Nearly two-thirds of the victims of a killer heatwave that swept Sindh last week were homeless people, the provincial health minister said Monday, as the death toll in Karachi reached over 1,200.
The city of 20 million inhabitants is a sprawling metropolis with few green areas and has scant facilities for coping with intensely hot weather.
Those living on the city’s streets have little access to shelter or safe drinking water, making them particularly vulnerable to the scorching temperatures.
“About 60 to 65 per cent of the heatstroke victims were beggars and heroin addicts, street people,” Jam Mehtab Dahar, the provincial health minister told foreign news agency AFP.
Zafar Ejaz, a senior health official, said the death toll as of Monday stood at 1,229 across the city’s hospitals.
After peaking at around 45 degrees Celsius (113 Fahrenheit) on the weekend of June 20-21, the heat subsided to the mid-30s later in the week as the city’s customary cooling sea breeze returned.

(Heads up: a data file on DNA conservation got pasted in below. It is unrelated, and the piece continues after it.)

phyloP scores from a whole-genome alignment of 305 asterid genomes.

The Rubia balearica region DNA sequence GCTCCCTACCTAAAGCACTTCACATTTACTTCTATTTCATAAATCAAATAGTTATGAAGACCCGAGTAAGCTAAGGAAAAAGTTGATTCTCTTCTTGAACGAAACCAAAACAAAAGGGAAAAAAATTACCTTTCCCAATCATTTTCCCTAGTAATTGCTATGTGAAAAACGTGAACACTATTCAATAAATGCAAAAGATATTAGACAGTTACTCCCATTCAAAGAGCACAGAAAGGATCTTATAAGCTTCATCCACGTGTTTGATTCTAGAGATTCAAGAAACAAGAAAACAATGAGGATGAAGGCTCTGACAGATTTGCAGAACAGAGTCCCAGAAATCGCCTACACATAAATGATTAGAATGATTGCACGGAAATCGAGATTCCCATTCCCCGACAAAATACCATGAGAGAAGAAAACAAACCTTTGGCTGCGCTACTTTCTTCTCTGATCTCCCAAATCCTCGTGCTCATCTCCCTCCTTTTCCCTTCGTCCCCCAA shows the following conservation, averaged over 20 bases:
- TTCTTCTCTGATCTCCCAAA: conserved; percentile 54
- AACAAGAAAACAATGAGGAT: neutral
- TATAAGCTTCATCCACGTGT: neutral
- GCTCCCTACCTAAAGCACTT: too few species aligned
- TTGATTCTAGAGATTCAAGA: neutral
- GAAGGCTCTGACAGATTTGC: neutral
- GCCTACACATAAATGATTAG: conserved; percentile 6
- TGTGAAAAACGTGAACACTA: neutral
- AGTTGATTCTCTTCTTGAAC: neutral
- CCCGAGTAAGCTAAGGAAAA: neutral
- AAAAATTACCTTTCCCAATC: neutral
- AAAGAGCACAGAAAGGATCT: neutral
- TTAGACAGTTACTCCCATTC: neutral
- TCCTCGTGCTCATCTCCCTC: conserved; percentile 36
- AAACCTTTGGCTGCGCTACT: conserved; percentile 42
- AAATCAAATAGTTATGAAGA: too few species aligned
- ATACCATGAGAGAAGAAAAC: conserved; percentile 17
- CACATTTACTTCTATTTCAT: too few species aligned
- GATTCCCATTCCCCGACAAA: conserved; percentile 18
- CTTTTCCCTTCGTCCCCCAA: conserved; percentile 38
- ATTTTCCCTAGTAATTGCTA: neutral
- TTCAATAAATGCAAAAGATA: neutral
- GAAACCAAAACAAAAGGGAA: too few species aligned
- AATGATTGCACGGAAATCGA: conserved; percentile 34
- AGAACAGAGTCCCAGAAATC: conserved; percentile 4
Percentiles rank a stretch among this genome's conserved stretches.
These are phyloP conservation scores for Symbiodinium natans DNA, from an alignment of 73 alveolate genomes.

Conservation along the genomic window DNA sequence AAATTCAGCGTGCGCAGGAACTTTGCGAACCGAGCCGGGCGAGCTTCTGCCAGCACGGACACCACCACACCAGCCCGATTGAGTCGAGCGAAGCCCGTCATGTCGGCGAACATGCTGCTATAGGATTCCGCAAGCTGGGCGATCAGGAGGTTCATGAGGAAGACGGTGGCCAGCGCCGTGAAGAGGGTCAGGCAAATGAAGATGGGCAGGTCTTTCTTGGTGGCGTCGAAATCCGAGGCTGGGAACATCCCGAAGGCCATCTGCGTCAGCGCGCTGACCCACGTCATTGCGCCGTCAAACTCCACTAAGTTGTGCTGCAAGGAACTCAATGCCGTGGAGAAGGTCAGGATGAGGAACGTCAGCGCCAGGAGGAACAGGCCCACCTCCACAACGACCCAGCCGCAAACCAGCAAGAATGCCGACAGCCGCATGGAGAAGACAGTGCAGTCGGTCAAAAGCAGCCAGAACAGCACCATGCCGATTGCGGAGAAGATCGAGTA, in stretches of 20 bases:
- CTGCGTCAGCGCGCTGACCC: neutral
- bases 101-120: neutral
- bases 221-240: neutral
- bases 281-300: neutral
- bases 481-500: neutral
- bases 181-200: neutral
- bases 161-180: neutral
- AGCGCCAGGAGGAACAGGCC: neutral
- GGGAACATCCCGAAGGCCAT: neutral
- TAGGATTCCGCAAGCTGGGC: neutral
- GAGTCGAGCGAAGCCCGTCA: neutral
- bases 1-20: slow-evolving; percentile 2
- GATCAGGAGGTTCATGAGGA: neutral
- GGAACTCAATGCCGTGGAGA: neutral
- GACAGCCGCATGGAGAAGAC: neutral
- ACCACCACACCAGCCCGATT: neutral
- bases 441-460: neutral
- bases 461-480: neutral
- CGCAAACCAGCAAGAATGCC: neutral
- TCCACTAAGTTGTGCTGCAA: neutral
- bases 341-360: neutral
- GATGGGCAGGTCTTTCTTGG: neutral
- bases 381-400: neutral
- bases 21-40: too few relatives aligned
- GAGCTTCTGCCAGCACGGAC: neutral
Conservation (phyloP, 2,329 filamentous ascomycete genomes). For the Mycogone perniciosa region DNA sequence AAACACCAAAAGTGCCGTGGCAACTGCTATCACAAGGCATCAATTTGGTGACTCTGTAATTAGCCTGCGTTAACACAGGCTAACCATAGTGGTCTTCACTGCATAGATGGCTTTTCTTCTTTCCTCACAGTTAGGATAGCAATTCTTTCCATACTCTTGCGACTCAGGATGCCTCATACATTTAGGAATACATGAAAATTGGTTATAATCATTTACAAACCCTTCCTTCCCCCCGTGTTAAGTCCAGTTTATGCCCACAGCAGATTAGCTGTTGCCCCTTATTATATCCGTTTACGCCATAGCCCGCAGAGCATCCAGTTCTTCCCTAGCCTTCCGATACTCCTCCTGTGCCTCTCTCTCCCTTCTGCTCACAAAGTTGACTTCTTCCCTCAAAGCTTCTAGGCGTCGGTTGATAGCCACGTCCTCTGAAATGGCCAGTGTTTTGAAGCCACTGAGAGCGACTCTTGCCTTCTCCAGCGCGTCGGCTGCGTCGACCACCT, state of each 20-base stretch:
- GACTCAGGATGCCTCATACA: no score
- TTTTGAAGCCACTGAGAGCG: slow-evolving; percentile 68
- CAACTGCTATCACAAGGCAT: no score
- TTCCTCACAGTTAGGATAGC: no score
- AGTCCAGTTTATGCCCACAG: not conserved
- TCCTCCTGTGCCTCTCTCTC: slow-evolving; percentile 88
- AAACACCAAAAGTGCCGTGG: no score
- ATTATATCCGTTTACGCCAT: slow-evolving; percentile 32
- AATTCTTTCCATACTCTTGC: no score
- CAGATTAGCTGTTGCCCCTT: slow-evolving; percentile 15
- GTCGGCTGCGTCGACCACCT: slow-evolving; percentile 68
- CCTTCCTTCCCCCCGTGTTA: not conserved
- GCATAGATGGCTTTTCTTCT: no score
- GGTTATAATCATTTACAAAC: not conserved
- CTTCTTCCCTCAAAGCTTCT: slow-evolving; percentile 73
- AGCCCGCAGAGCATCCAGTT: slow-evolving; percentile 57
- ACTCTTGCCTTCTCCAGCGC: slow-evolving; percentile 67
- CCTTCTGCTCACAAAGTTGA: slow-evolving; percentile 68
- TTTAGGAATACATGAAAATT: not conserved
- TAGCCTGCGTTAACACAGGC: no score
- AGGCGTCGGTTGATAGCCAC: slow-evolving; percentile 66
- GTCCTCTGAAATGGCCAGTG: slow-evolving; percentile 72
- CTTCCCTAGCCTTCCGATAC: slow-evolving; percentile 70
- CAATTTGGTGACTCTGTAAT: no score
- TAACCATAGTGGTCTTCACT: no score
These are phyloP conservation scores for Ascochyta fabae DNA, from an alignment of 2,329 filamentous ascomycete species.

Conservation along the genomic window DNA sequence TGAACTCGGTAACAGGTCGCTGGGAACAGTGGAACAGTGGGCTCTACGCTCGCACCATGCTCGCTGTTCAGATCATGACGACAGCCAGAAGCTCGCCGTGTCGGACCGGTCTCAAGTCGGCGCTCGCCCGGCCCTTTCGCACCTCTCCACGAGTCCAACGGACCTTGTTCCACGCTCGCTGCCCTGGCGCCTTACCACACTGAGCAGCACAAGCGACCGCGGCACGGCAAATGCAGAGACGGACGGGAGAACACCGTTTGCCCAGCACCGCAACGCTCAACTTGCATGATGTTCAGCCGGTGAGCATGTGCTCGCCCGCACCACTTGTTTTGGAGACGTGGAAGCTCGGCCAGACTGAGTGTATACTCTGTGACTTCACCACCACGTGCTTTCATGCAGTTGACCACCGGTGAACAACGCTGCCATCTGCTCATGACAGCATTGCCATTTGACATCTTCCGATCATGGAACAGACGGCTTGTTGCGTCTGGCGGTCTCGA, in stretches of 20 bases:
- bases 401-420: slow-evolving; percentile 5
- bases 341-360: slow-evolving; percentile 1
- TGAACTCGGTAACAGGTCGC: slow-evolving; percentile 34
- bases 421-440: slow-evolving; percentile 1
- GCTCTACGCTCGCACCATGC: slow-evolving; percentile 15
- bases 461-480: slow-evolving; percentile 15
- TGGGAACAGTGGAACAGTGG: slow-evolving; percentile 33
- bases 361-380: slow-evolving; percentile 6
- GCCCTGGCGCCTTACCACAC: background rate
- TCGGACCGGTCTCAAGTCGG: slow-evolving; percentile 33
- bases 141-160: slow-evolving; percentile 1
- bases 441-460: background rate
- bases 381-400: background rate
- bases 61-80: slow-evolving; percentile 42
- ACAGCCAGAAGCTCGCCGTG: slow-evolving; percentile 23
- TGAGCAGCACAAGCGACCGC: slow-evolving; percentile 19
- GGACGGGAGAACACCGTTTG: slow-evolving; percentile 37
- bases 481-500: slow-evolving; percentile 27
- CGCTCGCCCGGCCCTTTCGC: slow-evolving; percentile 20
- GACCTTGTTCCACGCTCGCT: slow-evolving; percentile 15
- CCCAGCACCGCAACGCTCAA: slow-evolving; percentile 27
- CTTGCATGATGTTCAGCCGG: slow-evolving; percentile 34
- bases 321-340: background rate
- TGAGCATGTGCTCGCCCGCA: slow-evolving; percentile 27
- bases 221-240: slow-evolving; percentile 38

Among the remaining 35 to 40 per cent of deaths, elderly women who died in their homes comprised a majority, Dahar said, suggesting power cuts had played a role as people had been unable to use fans or air conditioners.
“The women were at homes and not directly exposed to heat unlike the street people,” Dahar added.
This year’s heatwave has also coincided with the start of Ramzan, during which millions of devout Pakistanis abstain from food and drink from sunrise to sunset.
Under the The Ehtram-e-Ramazan Ordinance, 1981, it is illegal for Muslims to eat or drink in public during daylight hours in Ramazan, though the crisis prompted some clerics to advise people they should stop fasting if their health is at risk.